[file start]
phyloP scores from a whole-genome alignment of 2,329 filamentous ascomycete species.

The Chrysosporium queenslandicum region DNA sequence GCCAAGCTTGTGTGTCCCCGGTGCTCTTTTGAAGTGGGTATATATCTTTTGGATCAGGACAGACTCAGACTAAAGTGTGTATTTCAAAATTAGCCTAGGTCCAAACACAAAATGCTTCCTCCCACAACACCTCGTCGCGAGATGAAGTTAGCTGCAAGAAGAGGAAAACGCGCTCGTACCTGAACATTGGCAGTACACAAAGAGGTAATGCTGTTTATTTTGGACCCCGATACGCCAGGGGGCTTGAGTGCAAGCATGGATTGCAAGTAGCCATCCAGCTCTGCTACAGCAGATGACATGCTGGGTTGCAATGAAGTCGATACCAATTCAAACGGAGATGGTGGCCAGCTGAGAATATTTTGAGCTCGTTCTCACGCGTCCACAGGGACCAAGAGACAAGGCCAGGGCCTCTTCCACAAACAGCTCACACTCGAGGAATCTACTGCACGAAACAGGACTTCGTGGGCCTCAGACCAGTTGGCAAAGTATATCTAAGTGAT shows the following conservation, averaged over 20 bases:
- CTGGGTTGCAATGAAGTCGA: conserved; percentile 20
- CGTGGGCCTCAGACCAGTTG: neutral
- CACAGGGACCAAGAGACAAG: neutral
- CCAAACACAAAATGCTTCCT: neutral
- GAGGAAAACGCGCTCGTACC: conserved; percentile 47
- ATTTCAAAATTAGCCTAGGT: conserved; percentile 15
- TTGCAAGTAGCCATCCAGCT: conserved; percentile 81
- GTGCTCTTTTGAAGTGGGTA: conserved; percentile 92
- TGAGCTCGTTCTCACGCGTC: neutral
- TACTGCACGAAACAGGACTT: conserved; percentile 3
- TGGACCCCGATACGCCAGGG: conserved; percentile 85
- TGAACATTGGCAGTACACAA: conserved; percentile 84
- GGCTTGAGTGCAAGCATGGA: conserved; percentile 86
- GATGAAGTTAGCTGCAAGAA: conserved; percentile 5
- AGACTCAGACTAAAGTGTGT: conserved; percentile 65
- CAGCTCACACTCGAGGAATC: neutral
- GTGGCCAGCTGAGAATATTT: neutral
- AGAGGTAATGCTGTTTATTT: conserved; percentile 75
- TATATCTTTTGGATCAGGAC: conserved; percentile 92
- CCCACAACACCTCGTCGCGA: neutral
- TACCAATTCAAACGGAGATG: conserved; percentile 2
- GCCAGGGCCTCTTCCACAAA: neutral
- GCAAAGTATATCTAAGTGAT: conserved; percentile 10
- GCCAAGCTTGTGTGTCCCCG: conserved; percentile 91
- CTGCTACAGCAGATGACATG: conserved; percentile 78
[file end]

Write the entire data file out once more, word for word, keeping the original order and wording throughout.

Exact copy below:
phyloP scores from a whole-genome alignment of 2,329 filamentous ascomycete species.

The Chrysosporium queenslandicum region DNA sequence GCCAAGCTTGTGTGTCCCCGGTGCTCTTTTGAAGTGGGTATATATCTTTTGGATCAGGACAGACTCAGACTAAAGTGTGTATTTCAAAATTAGCCTAGGTCCAAACACAAAATGCTTCCTCCCACAACACCTCGTCGCGAGATGAAGTTAGCTGCAAGAAGAGGAAAACGCGCTCGTACCTGAACATTGGCAGTACACAAAGAGGTAATGCTGTTTATTTTGGACCCCGATACGCCAGGGGGCTTGAGTGCAAGCATGGATTGCAAGTAGCCATCCAGCTCTGCTACAGCAGATGACATGCTGGGTTGCAATGAAGTCGATACCAATTCAAACGGAGATGGTGGCCAGCTGAGAATATTTTGAGCTCGTTCTCACGCGTCCACAGGGACCAAGAGACAAGGCCAGGGCCTCTTCCACAAACAGCTCACACTCGAGGAATCTACTGCACGAAACAGGACTTCGTGGGCCTCAGACCAGTTGGCAAAGTATATCTAAGTGAT shows the following conservation, averaged over 20 bases:
- CTGGGTTGCAATGAAGTCGA: conserved; percentile 20
- CGTGGGCCTCAGACCAGTTG: neutral
- CACAGGGACCAAGAGACAAG: neutral
- CCAAACACAAAATGCTTCCT: neutral
- GAGGAAAACGCGCTCGTACC: conserved; percentile 47
- ATTTCAAAATTAGCCTAGGT: conserved; percentile 15
- TTGCAAGTAGCCATCCAGCT: conserved; percentile 81
- GTGCTCTTTTGAAGTGGGTA: conserved; percentile 92
- TGAGCTCGTTCTCACGCGTC: neutral
- TACTGCACGAAACAGGACTT: conserved; percentile 3
- TGGACCCCGATACGCCAGGG: conserved; percentile 85
- TGAACATTGGCAGTACACAA: conserved; percentile 84
- GGCTTGAGTGCAAGCATGGA: conserved; percentile 86
- GATGAAGTTAGCTGCAAGAA: conserved; percentile 5
- AGACTCAGACTAAAGTGTGT: conserved; percentile 65
- CAGCTCACACTCGAGGAATC: neutral
- GTGGCCAGCTGAGAATATTT: neutral
- AGAGGTAATGCTGTTTATTT: conserved; percentile 75
- TATATCTTTTGGATCAGGAC: conserved; percentile 92
- CCCACAACACCTCGTCGCGA: neutral
- TACCAATTCAAACGGAGATG: conserved; percentile 2
- GCCAGGGCCTCTTCCACAAA: neutral
- GCAAAGTATATCTAAGTGAT: conserved; percentile 10
- GCCAAGCTTGTGTGTCCCCG: conserved; percentile 91
- CTGCTACAGCAGATGACATG: conserved; percentile 78